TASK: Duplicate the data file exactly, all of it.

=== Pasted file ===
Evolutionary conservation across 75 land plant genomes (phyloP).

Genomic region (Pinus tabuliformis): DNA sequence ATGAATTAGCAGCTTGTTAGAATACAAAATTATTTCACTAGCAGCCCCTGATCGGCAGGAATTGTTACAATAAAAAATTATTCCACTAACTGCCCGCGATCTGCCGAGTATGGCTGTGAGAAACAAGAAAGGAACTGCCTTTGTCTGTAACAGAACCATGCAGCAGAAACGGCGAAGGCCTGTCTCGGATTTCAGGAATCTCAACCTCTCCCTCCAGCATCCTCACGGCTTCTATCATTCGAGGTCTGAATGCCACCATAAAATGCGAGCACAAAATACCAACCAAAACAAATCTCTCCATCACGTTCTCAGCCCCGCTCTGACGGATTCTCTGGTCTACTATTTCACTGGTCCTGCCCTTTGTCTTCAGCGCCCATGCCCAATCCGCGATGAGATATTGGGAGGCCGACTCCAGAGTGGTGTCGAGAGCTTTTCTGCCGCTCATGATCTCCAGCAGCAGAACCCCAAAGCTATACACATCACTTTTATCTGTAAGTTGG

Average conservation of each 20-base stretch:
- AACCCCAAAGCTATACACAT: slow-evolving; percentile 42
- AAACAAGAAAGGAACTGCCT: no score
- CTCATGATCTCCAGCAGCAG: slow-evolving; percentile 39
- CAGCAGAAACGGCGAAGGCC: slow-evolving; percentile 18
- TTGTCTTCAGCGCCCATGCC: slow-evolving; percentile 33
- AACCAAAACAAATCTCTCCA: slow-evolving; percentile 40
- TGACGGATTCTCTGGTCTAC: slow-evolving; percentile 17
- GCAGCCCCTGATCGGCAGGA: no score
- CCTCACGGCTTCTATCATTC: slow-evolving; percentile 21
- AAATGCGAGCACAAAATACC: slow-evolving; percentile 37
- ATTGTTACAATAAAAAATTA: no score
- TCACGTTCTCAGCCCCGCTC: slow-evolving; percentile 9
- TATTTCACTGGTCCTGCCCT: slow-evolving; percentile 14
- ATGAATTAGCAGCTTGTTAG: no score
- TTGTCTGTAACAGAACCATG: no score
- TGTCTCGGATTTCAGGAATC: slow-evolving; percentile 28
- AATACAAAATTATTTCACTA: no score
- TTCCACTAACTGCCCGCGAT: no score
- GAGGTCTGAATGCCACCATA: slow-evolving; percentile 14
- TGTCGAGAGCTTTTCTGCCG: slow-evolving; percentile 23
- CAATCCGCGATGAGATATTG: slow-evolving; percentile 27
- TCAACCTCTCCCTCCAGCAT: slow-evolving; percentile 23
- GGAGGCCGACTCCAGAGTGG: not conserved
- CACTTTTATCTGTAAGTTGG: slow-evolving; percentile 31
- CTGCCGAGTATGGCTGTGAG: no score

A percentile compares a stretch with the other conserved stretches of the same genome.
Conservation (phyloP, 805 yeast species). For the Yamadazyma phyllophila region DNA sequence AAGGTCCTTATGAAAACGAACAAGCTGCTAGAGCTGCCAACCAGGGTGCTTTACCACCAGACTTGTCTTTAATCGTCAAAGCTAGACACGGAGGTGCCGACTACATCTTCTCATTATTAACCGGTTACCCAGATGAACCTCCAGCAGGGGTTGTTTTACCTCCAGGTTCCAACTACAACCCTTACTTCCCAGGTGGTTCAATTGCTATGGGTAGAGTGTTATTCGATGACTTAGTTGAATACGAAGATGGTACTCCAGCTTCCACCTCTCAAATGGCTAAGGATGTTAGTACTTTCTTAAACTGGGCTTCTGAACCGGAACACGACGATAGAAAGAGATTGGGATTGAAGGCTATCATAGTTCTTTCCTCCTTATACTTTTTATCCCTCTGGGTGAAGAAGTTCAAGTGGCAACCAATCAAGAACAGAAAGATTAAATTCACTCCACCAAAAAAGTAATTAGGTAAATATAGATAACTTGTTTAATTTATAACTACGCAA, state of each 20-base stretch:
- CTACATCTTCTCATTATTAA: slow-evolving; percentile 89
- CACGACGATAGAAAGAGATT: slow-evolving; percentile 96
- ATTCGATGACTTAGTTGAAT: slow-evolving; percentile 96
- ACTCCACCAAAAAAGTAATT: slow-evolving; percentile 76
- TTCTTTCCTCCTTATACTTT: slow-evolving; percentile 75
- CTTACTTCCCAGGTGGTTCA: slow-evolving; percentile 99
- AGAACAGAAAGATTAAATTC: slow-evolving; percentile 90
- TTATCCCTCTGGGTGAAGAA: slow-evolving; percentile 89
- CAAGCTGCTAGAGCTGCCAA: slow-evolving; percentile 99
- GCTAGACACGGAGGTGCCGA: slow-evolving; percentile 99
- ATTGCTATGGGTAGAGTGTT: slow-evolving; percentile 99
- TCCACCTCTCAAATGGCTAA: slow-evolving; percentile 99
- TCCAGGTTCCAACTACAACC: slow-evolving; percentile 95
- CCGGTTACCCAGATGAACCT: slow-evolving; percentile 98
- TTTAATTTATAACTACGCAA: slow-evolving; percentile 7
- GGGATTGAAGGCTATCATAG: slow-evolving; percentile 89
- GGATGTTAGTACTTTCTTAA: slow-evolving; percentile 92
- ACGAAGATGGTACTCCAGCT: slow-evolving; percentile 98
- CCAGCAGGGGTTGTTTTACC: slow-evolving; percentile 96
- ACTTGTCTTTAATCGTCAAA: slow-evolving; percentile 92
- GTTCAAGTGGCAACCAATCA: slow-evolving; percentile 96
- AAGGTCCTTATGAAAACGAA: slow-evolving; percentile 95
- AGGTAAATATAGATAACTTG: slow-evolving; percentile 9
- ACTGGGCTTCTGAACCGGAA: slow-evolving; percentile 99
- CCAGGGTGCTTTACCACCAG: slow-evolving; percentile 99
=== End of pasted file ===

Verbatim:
Evolutionary conservation across 75 land plant genomes (phyloP).

Genomic region (Pinus tabuliformis): DNA sequence ATGAATTAGCAGCTTGTTAGAATACAAAATTATTTCACTAGCAGCCCCTGATCGGCAGGAATTGTTACAATAAAAAATTATTCCACTAACTGCCCGCGATCTGCCGAGTATGGCTGTGAGAAACAAGAAAGGAACTGCCTTTGTCTGTAACAGAACCATGCAGCAGAAACGGCGAAGGCCTGTCTCGGATTTCAGGAATCTCAACCTCTCCCTCCAGCATCCTCACGGCTTCTATCATTCGAGGTCTGAATGCCACCATAAAATGCGAGCACAAAATACCAACCAAAACAAATCTCTCCATCACGTTCTCAGCCCCGCTCTGACGGATTCTCTGGTCTACTATTTCACTGGTCCTGCCCTTTGTCTTCAGCGCCCATGCCCAATCCGCGATGAGATATTGGGAGGCCGACTCCAGAGTGGTGTCGAGAGCTTTTCTGCCGCTCATGATCTCCAGCAGCAGAACCCCAAAGCTATACACATCACTTTTATCTGTAAGTTGG

Average conservation of each 20-base stretch:
- AACCCCAAAGCTATACACAT: slow-evolving; percentile 42
- AAACAAGAAAGGAACTGCCT: no score
- CTCATGATCTCCAGCAGCAG: slow-evolving; percentile 39
- CAGCAGAAACGGCGAAGGCC: slow-evolving; percentile 18
- TTGTCTTCAGCGCCCATGCC: slow-evolving; percentile 33
- AACCAAAACAAATCTCTCCA: slow-evolving; percentile 40
- TGACGGATTCTCTGGTCTAC: slow-evolving; percentile 17
- GCAGCCCCTGATCGGCAGGA: no score
- CCTCACGGCTTCTATCATTC: slow-evolving; percentile 21
- AAATGCGAGCACAAAATACC: slow-evolving; percentile 37
- ATTGTTACAATAAAAAATTA: no score
- TCACGTTCTCAGCCCCGCTC: slow-evolving; percentile 9
- TATTTCACTGGTCCTGCCCT: slow-evolving; percentile 14
- ATGAATTAGCAGCTTGTTAG: no score
- TTGTCTGTAACAGAACCATG: no score
- TGTCTCGGATTTCAGGAATC: slow-evolving; percentile 28
- AATACAAAATTATTTCACTA: no score
- TTCCACTAACTGCCCGCGAT: no score
- GAGGTCTGAATGCCACCATA: slow-evolving; percentile 14
- TGTCGAGAGCTTTTCTGCCG: slow-evolving; percentile 23
- CAATCCGCGATGAGATATTG: slow-evolving; percentile 27
- TCAACCTCTCCCTCCAGCAT: slow-evolving; percentile 23
- GGAGGCCGACTCCAGAGTGG: not conserved
- CACTTTTATCTGTAAGTTGG: slow-evolving; percentile 31
- CTGCCGAGTATGGCTGTGAG: no score

A percentile compares a stretch with the other conserved stretches of the same genome.
Conservation (phyloP, 805 yeast species). For the Yamadazyma phyllophila region DNA sequence AAGGTCCTTATGAAAACGAACAAGCTGCTAGAGCTGCCAACCAGGGTGCTTTACCACCAGACTTGTCTTTAATCGTCAAAGCTAGACACGGAGGTGCCGACTACATCTTCTCATTATTAACCGGTTACCCAGATGAACCTCCAGCAGGGGTTGTTTTACCTCCAGGTTCCAACTACAACCCTTACTTCCCAGGTGGTTCAATTGCTATGGGTAGAGTGTTATTCGATGACTTAGTTGAATACGAAGATGGTACTCCAGCTTCCACCTCTCAAATGGCTAAGGATGTTAGTACTTTCTTAAACTGGGCTTCTGAACCGGAACACGACGATAGAAAGAGATTGGGATTGAAGGCTATCATAGTTCTTTCCTCCTTATACTTTTTATCCCTCTGGGTGAAGAAGTTCAAGTGGCAACCAATCAAGAACAGAAAGATTAAATTCACTCCACCAAAAAAGTAATTAGGTAAATATAGATAACTTGTTTAATTTATAACTACGCAA, state of each 20-base stretch:
- CTACATCTTCTCATTATTAA: slow-evolving; percentile 89
- CACGACGATAGAAAGAGATT: slow-evolving; percentile 96
- ATTCGATGACTTAGTTGAAT: slow-evolving; percentile 96
- ACTCCACCAAAAAAGTAATT: slow-evolving; percentile 76
- TTCTTTCCTCCTTATACTTT: slow-evolving; percentile 75
- CTTACTTCCCAGGTGGTTCA: slow-evolving; percentile 99
- AGAACAGAAAGATTAAATTC: slow-evolving; percentile 90
- TTATCCCTCTGGGTGAAGAA: slow-evolving; percentile 89
- CAAGCTGCTAGAGCTGCCAA: slow-evolving; percentile 99
- GCTAGACACGGAGGTGCCGA: slow-evolving; percentile 99
- ATTGCTATGGGTAGAGTGTT: slow-evolving; percentile 99
- TCCACCTCTCAAATGGCTAA: slow-evolving; percentile 99
- TCCAGGTTCCAACTACAACC: slow-evolving; percentile 95
- CCGGTTACCCAGATGAACCT: slow-evolving; percentile 98
- TTTAATTTATAACTACGCAA: slow-evolving; percentile 7
- GGGATTGAAGGCTATCATAG: slow-evolving; percentile 89
- GGATGTTAGTACTTTCTTAA: slow-evolving; percentile 92
- ACGAAGATGGTACTCCAGCT: slow-evolving; percentile 98
- CCAGCAGGGGTTGTTTTACC: slow-evolving; percentile 96
- ACTTGTCTTTAATCGTCAAA: slow-evolving; percentile 92
- GTTCAAGTGGCAACCAATCA: slow-evolving; percentile 96
- AAGGTCCTTATGAAAACGAA: slow-evolving; percentile 95
- AGGTAAATATAGATAACTTG: slow-evolving; percentile 9
- ACTGGGCTTCTGAACCGGAA: slow-evolving; percentile 99
- CCAGGGTGCTTTACCACCAG: slow-evolving; percentile 99